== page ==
As financial technology startups continue to revolutionise the industry, an Irish fintech company is looking to “democratise finance”.
Greg Chew, CEO and co-founder of QPQ, describes his company as a “settlement platform for goods, services, and payments, with integrated trade and corporate finance.”
QPQ refers to ‘quid pro quo’, and the company aims to serve any size and type of business, from small companies to global enterprises. Earlier this month, QPQ filed three patents, for the creation of “smart legal contracts”, with the UK’s Patent Office.
“Smart legal contracts” are legally-binding contracts, converted into computer code, which govern interactions between parties to the contract and other stakeholders, such as regulators. The technology aims to automate many business functions, eliminating paper-based processes and reducing costs and risks.
Mr Chew, a trained barrister and asset manager, was involved in setting up farming, mining, and energy co-operatives in Africa, when he began to look at ways of levelling the playing field for smaller enterprises to access markets and finance.
This led to the creation of the world’s first unitary platform to access 84 world markets with integrated digital settlement (assured, concurrent, electronic transaction settlement).
QPQ is a cumulation of 16 years of work by Mr Chew. The launch, earlier this year, of distributed ledger technology (DLT) platform, Hashgraph, provided the technology to make QPQ possible.
We use this to remove the need for trust from the processes involved, so, in a way, the DLT provides the railway. We put rolling stock on that railway.
Blockchain, which Mr Chew describes as “version 1” of DLT, creates the opportunity for people to trust the data, rather than the vendor of the data. Hashgraph goes further than this, paving the way for digitalisation. Smart legal contracts are the key to digitalisation: using code to eliminate inefficiencies, Mr Chew says.
“To date, what we’ve seen has been digitisation: making the inefficient slightly more efficient. We’ve moved from sending an invoice by post to sending an invoice by fax to sending an invoice by email, but, ultimately, they are still the same, inefficient processes.”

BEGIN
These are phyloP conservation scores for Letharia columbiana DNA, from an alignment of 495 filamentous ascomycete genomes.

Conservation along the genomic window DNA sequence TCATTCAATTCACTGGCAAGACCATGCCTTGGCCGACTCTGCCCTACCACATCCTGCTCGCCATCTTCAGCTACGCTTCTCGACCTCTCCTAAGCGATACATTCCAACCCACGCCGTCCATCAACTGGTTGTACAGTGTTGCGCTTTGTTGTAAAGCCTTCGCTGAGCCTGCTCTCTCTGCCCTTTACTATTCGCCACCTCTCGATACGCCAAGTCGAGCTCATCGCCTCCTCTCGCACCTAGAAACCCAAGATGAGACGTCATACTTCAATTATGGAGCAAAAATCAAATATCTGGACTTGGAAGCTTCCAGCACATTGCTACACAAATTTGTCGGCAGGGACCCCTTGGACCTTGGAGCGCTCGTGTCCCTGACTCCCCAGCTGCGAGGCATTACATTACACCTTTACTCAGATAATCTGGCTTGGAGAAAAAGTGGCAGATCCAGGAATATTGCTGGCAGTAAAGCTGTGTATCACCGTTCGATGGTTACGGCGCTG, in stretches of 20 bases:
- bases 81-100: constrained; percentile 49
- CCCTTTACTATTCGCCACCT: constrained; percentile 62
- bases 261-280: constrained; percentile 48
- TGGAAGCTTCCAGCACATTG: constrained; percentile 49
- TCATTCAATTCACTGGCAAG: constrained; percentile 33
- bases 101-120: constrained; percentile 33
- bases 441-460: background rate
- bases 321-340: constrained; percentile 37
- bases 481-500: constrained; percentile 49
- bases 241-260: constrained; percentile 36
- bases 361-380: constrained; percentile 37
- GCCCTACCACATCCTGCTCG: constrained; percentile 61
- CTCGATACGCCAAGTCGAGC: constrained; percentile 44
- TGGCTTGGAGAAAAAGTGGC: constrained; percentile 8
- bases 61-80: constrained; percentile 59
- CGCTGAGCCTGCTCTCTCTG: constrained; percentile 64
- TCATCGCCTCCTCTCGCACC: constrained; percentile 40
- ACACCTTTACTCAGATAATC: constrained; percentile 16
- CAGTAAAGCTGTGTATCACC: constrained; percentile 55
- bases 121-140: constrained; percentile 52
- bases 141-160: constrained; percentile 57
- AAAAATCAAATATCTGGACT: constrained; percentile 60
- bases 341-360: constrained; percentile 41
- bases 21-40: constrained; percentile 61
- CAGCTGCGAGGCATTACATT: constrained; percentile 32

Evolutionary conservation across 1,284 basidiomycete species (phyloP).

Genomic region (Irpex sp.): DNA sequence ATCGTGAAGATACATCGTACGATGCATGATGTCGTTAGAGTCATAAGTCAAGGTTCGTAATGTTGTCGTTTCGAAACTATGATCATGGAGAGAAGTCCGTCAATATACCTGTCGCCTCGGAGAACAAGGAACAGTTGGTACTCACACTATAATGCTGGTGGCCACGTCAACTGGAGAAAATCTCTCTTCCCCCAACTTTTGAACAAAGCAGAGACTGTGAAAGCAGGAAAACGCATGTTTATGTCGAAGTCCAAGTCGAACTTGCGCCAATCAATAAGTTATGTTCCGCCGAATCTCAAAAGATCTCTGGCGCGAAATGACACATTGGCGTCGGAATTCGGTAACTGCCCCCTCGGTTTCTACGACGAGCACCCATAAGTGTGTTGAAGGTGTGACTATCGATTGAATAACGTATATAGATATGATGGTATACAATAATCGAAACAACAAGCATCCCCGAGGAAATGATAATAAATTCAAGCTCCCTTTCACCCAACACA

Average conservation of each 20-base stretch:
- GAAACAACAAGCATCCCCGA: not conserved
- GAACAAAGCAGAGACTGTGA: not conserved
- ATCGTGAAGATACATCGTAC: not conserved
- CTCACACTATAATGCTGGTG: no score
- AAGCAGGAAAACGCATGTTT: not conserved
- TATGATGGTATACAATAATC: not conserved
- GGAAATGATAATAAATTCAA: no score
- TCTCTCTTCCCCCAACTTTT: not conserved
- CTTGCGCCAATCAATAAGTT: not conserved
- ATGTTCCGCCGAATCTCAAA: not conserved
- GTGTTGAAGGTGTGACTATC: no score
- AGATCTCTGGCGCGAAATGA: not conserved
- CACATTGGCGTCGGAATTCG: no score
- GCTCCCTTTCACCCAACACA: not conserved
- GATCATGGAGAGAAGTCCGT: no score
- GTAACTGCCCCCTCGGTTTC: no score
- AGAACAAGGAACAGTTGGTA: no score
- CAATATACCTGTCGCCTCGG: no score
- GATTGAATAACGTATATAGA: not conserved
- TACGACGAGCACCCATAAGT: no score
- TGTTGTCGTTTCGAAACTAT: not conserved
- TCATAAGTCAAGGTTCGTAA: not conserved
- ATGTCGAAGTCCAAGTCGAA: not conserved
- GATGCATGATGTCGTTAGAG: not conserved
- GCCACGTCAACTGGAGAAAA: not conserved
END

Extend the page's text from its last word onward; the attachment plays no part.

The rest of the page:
Digitalisation removes those inefficiencies completely and replaces them with code. So, for example, if a set of goods were transacting across a border and those goods were environmentally sensitive, there would be layers of regulatory reporting, customs reporting, and environmental reporting required. There would be a number of different service providers. All of these elements would be encoded into the system.
QPQ’s revenue model is based on a token offering. Users purchase digital exchange quid (DXQ) tokens to access the “ecosystem”. The one-off payment is related to turnover. So, for example, a company in the band between €20m and €25m would need to hold the value of €250,000 in DXQ.
Mr Chew says that the utility token has been mischaracterised. He compares it to “golf club membership that provides you with access to a service”. QPQ intends to keep fees low — 1% of transactional value — for members.
Tokens increase in value with utilisation, he says. “It’s like, if you don’t go to the gym very often, the membership is not worth very much to you. But if you go to the gym every day, it’s worth a lot.”
Customer discoveries with companies in the US and Europe have found that QPQ can deliver an average saving of 9.65% to a company’s bottom line.
Instead of developing incrementally, as investment comes in — as many fintech companies do — QPQ is concentrating on getting the architecture right.
Mr Chew said: “Someone said to me, ‘oh, you’re just designing a building. Why don’t you get on with building it?’ I said, ‘because we’re not building a building; we’re designing New York City’. We have to map out every single piece of the puzzle and make sure it’s fully scalable.”
The team has bootstrapped to date. Mr Chew says the next step is to raise funding to build the platform, before testing, with the aim of making QPQ operational in two years.